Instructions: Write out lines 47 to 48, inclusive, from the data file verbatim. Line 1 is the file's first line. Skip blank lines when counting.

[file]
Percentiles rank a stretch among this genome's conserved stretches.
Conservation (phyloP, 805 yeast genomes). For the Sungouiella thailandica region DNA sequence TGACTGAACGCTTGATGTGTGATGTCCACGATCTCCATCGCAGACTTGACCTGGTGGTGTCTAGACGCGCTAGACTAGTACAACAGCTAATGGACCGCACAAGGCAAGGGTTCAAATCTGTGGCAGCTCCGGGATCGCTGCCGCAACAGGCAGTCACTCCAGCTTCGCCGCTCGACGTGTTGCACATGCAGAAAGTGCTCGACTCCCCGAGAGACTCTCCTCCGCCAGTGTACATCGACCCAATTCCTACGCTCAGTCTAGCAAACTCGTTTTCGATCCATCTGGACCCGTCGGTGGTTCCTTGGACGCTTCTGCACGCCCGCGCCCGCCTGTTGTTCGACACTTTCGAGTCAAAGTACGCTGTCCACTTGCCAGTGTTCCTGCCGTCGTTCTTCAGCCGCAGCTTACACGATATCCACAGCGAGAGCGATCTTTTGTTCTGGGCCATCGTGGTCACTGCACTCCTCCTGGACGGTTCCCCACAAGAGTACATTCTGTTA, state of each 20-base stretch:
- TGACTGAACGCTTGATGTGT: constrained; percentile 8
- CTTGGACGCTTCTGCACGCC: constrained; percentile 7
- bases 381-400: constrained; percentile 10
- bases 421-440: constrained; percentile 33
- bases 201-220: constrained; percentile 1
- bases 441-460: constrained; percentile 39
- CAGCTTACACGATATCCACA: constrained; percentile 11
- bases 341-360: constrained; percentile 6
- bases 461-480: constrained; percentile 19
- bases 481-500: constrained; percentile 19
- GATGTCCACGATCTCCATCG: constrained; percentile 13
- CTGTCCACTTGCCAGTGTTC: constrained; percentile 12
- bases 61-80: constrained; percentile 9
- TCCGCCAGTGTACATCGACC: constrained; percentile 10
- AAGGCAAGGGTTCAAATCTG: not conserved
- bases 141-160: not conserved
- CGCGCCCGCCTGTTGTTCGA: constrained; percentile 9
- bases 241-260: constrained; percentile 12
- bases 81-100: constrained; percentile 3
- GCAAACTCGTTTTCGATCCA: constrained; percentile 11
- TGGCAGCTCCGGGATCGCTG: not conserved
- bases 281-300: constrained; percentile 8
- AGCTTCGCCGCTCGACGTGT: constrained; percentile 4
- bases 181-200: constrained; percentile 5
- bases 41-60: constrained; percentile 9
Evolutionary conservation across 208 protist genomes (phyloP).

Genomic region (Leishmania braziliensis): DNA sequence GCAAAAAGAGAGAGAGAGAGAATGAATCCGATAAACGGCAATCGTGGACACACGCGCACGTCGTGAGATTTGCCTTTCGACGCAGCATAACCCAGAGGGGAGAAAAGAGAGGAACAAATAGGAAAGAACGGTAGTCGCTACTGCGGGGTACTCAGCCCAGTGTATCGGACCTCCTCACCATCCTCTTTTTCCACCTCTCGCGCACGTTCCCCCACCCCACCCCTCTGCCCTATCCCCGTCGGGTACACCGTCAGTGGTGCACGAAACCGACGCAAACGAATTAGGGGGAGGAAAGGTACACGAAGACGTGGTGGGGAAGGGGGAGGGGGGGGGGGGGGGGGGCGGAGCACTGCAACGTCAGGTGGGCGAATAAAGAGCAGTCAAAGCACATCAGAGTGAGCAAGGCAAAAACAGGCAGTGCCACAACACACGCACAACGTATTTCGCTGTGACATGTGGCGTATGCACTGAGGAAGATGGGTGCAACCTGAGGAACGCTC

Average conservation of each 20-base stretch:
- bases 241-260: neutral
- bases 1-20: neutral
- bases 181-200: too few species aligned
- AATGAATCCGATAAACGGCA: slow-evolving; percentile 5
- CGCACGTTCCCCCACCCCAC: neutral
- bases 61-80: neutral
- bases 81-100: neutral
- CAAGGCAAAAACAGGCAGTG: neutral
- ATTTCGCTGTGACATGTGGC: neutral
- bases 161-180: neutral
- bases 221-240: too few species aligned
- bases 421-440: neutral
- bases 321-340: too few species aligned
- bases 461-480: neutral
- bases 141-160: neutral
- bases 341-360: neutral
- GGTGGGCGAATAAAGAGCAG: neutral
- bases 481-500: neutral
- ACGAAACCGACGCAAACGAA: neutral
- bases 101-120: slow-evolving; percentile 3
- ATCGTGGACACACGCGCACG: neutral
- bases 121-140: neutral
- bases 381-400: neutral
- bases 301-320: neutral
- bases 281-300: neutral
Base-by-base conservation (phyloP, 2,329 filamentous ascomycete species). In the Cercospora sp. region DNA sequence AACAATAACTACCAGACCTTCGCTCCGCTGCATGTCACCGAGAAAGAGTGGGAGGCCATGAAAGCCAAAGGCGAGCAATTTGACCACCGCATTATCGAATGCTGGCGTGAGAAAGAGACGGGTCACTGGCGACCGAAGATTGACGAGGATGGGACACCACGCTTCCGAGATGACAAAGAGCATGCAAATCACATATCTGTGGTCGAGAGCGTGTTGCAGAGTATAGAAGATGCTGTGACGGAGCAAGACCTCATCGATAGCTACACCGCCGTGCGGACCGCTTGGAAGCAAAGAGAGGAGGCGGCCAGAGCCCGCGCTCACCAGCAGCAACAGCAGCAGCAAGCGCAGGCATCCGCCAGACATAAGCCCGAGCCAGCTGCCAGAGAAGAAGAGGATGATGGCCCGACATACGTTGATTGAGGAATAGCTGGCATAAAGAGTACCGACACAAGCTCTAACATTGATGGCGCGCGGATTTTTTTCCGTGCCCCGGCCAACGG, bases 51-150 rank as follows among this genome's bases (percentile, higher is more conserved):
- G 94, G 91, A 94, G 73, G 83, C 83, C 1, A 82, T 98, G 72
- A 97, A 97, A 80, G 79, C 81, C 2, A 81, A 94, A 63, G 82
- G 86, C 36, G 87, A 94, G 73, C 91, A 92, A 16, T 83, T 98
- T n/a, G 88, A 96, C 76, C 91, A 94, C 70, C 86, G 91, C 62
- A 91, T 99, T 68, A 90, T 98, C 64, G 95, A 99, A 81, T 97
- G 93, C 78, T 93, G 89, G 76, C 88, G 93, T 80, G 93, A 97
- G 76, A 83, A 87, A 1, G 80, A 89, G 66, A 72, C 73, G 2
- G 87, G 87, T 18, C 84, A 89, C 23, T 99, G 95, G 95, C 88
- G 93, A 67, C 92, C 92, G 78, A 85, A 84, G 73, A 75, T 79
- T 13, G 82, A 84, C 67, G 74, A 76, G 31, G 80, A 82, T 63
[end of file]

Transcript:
- GGTGGGCGAATAAAGAGCAG: neutral
- bases 481-500: neutral